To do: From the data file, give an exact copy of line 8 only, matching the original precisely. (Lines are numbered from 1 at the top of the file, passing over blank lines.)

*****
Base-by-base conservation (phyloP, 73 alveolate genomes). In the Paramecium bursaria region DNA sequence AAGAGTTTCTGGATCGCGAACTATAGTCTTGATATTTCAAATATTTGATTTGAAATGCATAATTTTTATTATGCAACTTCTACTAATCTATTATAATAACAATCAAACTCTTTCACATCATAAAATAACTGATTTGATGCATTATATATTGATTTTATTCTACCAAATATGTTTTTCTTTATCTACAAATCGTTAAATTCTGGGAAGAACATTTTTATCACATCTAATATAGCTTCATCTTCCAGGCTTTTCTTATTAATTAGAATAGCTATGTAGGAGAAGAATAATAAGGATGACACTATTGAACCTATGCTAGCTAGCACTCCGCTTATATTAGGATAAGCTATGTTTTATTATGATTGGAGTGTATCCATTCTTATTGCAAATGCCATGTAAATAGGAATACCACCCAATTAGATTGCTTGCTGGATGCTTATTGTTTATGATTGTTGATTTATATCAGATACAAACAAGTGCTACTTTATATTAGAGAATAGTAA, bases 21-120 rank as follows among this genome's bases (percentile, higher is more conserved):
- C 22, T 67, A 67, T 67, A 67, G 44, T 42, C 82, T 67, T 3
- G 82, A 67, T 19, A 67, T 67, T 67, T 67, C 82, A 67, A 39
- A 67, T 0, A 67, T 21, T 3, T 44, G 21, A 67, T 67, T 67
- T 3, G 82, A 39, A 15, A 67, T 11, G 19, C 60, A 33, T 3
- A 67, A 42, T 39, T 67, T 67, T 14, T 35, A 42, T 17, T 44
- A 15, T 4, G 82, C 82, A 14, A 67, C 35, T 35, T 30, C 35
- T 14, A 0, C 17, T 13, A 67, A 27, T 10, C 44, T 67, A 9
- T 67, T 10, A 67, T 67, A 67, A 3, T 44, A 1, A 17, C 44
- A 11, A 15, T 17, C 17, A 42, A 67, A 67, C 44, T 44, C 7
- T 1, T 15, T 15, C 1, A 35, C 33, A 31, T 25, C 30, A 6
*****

- T 14, A 0, C 17, T 13, A 67, A 27, T 10, C 44, T 67, A 9